Does the salesforce password ever expire? Any guides or documentation on the password policy? I know there it is explicitly possible to reset password, but is there any implicit expiry possibility?

  • 1
    First link from google search result: Set Password Policies, if you enter the search query as your title. I guess it has what you are looking for, otherwise please state your exact problem.
    – Raul
    Oct 3, 2017 at 11:09

3 Answers 3


Yes, you can set a variety of parameters for your org’s password policy. In Classic or Lightning Setup, search for “Password Policies” in the quick find. The page is pretty self-explanatory - set expiration period, complexity rules, and retained passwords that cannot be reused.

More details are in this Help article: https://developer.salesforce.com/docs/atlas.en-us.securityImplGuide.meta/securityImplGuide/admin_password.htm


As already mentioned by Thomas, you can specify various password expiration policies that apply to the entire org, but you can also exempt certain users from this policy by setting the Password Never Expires option on their profile or via a Permission Set. This allows you to have more control over password policies for normal users versus admins.

As far as general advice goes, various people will give you different opinions about it, but they're all simply guidelines. Choose a balanced approach, and you should be okay. Specifying complexity and length requirements, expiry times, two factor authentication, and an account lockout period is probably excessive, and is more likely to inconvenience a user than it is to stop an actual hacking attempt. Remember, the goal of security is to be safe enough to keep hackers out, but not so secure that your users never adopt the platform to begin with.

Consider requesting/enforcing two-factor authentication with no complexity or length requirements and a modest user lock out period, or perhaps simply using Lightning Login, which requires that they simply verify the login request from their phone for their registered devices. They'll still need to use their username and password from unrecognized devices as they do today, but they'll basically be able to "set it and forget it." Unauthorized users that obtain their username and password still won't be able to log in, because they'll have to verify the login within the timeout window on their mobile device.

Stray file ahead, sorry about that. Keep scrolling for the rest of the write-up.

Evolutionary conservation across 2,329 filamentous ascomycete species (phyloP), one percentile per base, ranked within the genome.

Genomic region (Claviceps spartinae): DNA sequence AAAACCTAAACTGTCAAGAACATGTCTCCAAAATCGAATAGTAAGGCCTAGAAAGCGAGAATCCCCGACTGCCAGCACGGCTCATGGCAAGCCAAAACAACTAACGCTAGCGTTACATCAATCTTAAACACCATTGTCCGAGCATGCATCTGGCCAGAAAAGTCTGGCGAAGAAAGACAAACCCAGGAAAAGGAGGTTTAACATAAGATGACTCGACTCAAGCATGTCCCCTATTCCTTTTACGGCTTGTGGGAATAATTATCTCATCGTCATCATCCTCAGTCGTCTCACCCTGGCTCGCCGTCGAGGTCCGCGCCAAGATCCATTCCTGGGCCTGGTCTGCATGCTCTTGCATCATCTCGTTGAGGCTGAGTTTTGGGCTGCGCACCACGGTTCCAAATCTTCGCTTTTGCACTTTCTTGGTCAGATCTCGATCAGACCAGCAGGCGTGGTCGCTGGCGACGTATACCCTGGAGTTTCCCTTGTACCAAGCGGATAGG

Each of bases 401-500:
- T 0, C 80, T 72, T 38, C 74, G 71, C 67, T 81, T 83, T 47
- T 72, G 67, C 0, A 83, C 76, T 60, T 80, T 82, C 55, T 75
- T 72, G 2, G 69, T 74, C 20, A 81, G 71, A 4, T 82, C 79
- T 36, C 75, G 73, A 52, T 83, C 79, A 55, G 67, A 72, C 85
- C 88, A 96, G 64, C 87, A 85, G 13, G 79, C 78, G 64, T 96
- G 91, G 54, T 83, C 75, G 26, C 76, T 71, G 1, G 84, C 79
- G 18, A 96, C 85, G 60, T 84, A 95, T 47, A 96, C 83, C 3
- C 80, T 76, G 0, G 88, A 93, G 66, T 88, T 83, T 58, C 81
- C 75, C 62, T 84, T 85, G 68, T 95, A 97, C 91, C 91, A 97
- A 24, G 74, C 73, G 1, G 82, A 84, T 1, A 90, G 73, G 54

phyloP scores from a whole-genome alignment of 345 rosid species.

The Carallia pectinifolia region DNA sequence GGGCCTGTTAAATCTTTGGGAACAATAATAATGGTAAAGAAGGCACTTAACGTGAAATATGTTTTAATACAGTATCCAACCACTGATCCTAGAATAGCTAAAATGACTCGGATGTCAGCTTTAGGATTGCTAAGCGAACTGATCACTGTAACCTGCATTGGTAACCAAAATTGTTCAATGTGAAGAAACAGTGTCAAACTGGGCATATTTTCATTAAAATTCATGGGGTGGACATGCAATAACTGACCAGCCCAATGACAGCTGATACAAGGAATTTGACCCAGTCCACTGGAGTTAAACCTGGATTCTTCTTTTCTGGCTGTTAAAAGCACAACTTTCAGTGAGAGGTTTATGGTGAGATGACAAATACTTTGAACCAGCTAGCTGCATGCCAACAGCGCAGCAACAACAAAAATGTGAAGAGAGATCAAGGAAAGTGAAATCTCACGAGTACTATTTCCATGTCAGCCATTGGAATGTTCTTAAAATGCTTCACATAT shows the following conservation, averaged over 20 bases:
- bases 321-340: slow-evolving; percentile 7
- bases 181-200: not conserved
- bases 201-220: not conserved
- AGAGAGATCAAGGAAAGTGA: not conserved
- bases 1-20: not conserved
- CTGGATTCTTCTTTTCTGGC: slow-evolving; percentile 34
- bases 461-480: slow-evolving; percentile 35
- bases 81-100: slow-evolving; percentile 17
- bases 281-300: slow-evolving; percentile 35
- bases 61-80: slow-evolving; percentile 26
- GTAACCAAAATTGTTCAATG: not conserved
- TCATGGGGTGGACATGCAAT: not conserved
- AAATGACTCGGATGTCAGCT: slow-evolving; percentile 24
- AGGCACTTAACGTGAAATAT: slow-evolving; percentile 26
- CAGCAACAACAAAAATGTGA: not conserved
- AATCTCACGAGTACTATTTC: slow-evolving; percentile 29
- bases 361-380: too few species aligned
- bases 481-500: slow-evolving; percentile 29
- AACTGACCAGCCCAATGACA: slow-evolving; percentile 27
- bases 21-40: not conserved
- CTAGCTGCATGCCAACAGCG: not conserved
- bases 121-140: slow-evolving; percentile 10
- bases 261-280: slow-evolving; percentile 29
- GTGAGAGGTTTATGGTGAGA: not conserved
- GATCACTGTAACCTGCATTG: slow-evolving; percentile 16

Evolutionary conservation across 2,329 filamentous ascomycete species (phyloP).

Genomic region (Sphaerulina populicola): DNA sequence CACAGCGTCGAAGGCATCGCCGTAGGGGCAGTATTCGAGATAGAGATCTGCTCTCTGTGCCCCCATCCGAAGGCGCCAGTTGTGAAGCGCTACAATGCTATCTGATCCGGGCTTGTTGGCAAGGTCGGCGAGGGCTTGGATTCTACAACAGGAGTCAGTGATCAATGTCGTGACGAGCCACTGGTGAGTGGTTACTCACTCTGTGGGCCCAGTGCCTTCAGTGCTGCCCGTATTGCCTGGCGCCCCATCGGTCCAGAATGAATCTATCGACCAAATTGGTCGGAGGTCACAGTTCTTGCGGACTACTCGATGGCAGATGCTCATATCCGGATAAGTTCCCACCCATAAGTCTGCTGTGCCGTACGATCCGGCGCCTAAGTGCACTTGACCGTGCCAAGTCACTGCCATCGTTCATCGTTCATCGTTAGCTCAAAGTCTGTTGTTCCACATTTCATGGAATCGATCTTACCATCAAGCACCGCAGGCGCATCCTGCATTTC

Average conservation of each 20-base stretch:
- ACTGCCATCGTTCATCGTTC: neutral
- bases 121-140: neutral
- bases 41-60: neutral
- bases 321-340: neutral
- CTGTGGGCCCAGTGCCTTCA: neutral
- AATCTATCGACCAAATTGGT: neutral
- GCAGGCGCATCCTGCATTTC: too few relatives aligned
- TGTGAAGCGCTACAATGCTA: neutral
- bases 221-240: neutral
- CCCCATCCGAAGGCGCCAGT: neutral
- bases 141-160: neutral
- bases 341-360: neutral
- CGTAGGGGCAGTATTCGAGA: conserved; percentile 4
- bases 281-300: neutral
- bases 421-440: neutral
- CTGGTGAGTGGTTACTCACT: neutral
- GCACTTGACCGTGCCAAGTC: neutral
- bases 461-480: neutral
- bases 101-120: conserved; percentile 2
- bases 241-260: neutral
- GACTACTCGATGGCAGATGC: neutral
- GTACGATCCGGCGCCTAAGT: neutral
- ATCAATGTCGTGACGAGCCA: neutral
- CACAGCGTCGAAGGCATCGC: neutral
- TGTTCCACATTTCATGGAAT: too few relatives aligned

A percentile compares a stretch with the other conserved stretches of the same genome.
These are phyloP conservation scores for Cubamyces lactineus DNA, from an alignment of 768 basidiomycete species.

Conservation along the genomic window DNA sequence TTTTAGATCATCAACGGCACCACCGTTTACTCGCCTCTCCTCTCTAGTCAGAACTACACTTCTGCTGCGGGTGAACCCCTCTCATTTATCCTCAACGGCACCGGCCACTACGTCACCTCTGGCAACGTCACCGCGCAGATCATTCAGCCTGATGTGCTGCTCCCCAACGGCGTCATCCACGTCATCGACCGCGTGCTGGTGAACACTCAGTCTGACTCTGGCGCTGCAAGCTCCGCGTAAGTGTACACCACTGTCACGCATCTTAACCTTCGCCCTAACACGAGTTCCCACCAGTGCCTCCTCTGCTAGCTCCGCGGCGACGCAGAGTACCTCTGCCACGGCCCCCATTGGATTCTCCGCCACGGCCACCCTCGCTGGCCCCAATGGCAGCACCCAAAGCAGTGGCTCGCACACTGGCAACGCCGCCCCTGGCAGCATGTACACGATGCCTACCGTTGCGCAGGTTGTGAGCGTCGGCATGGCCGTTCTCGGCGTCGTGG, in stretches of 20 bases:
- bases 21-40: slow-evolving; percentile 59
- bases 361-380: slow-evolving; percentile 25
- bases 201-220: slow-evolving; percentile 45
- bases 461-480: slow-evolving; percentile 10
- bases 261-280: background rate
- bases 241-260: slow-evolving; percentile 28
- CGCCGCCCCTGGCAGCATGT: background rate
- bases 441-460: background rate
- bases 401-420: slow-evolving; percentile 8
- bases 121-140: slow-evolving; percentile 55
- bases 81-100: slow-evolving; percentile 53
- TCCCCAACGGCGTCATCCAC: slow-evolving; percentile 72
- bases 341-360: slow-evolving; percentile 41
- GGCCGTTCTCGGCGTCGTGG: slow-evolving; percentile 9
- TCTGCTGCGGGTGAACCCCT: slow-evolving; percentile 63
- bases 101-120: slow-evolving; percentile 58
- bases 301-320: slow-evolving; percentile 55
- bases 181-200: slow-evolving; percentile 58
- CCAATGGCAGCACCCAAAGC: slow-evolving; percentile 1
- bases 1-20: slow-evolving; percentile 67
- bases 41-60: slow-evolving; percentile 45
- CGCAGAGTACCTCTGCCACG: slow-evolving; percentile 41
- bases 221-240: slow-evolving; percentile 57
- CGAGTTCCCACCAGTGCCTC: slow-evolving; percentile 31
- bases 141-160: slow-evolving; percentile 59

Given the variety of newer technologies that are available, forcing users to have complicated, forgettable passwords, and lost productivity because they can't log in should be a thing of the past. Of course, you can still protect part of your org behind a "high assurance only" policy, meaning that super-secret information can only be accessed if they log in with a username, password, and Salesforce Authenticator approval.


In Salesforce, click Setup / Security controls / Password Policies and then you'll find the password policy configuration options.

If you need more documentation, in addition to what other answers gave you, you can click the 'Help for this page' link in the upper right corner of the page.

  • 1
    Perhaps you could expand on your answer? This only tells the OP where to go look for the settings, not anything about them. We consider this a "low quality answer". A link to some documentation would seem appropriate for the question that was asked.
    – crmprogdev
    Oct 3, 2017 at 12:19
  • Sorry about that, but the question also shows very few search before asking, so I put no more efforts in my answer because I thought it was unnecessary : the question was "can you define a policy, is there doc". Once you click on "Password policies" you got the answer to the first (you can) and the link to the second (click "Help for this page" leads you to the doc). I'll put the -v option to my answer next time however... Oct 3, 2017 at 12:44
  • 1
    A poor question doesn't really excuse a poor answer.
    – Adrian Larson
    Oct 3, 2017 at 12:48
  • @EmmanuelBRUNO Your comments about the answers the OP would have found by clicking on the links you've mentioned are exactly the kind of useful details that I'm speaking of - explicit details to help him find the answers to his question since he apparently didn't know how to search to find them for himself. Editing your answer to include those details would have raised the level of your answer to where it likely wouldn't have been placed in the "low-quality answer" queue for review to be voted on for deletion.
    – crmprogdev
    Oct 3, 2017 at 13:18
  • @AdrianLarson : I was just trying to help (which I did, someone found answer useful), I said "sorry about that", I said I will be more verbose next time... If that's not enough please don't put me on trial, if you wan't to delete my answer, please just do it. Oct 3, 2017 at 14:55

Your Answer

By clicking “Post Your Answer”, you agree to our terms of service, privacy policy and cookie policy

Not the answer you're looking for? Browse other questions tagged or ask your own question.